The lagging members described above have each included substantially flat endwalls. However, the ends of lagging members constructed in accordance with the present invention may optionally be contoured to conform to and engage with the soldier piles 12. One such example is shown in FIG. 12: A lagging member 143 is formed from a polymeric shell 144 including a major wall 145 and endwalls 146. The major wall defines a front surface 147, a back surface 148, a top surface 150, and a bottom surface (not shown).
The lagging member 143 has an elongate rectangular-parallelepiped shape. However, rather than being flat, each endwall 146 is contoured to form a hollow engaging fin 152 that projects longitudinally outward from a plane defined by the endwall 146. Each fin 152 is vertically oriented, extending from the bottom surface to the top surface 150, and extending outwardly from the endwall 146 sufficiently to be received between the surface flanges of an "H"-beam soldier pile 12 upon installation. Each fin 152 has a rectangular perimeter.
Numerous other configurations for contouring the ends of lagging members constructed in accordance with the present invention to engage with soldier piles are possible, and several further examples are shown in FIGS. 13-15. The lagging members shown in FIGS. 13-15 are constructed similarly to the lagging member 143 shown in FIG. 12, except as described, and thus identical part numbers are used to identify features that function similarly.
The lagging member 154 shown in FIG. 13A has a major wall 145 and two tubular endwalls 156. Thus, proximate to each end of the lagging member 154, the major wall 145 necks inwardly, with the parallel front surface 147 and back surface 148 almost contacting each other at this point. The major wall 145 then flares back outwardly on either side in an arcuate fashion, meeting again at the extreme ends of the lagging member 154, thereby forming the endwalls 156. Each tubular endwall 156 is contiguously formed with the major wall 145, and has a longitudinal axis that is vertically disposed.
For each tubular endwall 156, a circular opening 158 is cut through the top surface 150 of the lagging member 154, and is centered on the longitudinal axis of the tubular endwall 156. A corresponding opening (not shown) is cut through the bottom surface of the lagging member and is also centered on the longitudinal axis of the tubular endwall 156. This allows a cylindrical pile 160, such as a steel pipe, to be received within the tubular endwall 156, passing through the aligned openings 158. The longitudinal axis of the cylindrical pile 160 is thus aligned with the longitudinal axis of the tubular endwall 156. The lagging members 154 can be stacked between two adjacent cylindrical piles 160, with the tubular endwalls 156 of the lagging members 154 sliding over corresponding piles 160. The piles 160 are placed side-by-side in spaced pairs, in order to form a soil retaining wall.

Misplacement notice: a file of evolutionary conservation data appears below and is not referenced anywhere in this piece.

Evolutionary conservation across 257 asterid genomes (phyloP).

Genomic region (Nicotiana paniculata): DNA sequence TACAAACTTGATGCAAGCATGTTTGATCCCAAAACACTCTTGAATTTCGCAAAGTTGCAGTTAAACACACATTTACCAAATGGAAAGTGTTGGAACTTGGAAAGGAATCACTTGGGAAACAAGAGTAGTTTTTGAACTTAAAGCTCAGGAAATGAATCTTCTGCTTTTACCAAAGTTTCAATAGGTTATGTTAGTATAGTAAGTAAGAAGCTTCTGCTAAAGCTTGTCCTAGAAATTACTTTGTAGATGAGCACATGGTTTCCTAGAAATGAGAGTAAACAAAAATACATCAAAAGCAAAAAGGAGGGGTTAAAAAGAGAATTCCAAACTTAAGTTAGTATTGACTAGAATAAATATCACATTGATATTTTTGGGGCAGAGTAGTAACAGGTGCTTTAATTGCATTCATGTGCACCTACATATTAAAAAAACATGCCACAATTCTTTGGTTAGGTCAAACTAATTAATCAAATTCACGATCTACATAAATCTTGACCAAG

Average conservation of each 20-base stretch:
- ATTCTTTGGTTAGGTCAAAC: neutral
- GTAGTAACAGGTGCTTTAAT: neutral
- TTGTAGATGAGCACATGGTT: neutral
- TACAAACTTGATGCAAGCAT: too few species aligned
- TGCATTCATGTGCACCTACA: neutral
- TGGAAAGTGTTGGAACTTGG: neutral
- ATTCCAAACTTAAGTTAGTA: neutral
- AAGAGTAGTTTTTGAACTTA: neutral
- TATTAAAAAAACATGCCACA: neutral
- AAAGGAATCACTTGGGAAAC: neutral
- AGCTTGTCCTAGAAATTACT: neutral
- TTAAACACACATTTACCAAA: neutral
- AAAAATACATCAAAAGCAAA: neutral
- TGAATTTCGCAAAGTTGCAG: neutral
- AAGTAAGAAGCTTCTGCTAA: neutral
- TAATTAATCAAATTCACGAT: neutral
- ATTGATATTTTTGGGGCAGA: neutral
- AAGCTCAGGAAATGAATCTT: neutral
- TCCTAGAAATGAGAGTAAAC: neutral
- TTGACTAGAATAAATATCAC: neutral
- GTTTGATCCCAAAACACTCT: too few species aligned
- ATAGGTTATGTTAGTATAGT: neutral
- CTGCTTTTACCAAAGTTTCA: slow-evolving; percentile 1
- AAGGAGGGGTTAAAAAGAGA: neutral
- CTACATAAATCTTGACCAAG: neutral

A variation of the lagging member 154 of FIG. 13A is shown in FIGS. 13B and 13C. The illustrated lagging member 161 has an elongate major wall 154 and first and second tubular end walls 162 and 163. However, the open tubes defined by the end walls 162 and 163 do not extend the full height of the lagging member 154 from the bottom surface 164 to the top surface 150. Instead, the first end wall 162 is broken into two shorter tubular portions 165. A first tubular portion 165 of the first end wall 162 is disposed adjacent the bottom surface 164, and a second tubular portion 165 is spaced above the first tubular portion 165.
The second end wall 163 of the lagging member 161 is similarly formed, but includes a first :short tubular portion 166 adjacent the top surface of the lagging member 161, and a second short tubular portion 166 spaced below the first tubular portion 166. Referring to FIG. 13B, the tubular portions 165 and 166 are disposed to intermesh when the first end 162 of one lagging member 161 is mated with the second end 163 of another lagging member 161. When so mated, vertical passages 167 within each of the intermeshed tubular portions 165 and 166 align.
Referring to FIG. 13C, a pipe pile 168 is then inserted through the aligned passages of the intermeshed tubular endwalls 162 and 163 of the mated lagging members 161. The pipe pile 168 serves to interconnect the lagging members 161, while also permitting one lagging member 161 to pivot relative to the other lagging member 161, as indicated by the arrow in FIG. 13C. Thus the mated lagging members 161 and pipe pile 168 form a hinged connection, facilitating the building of curved retaining walls. It should also be apparent that mated lagging members 161 can be stacked on top of each other, interconnected by pipe piles 168 inserted therethrough.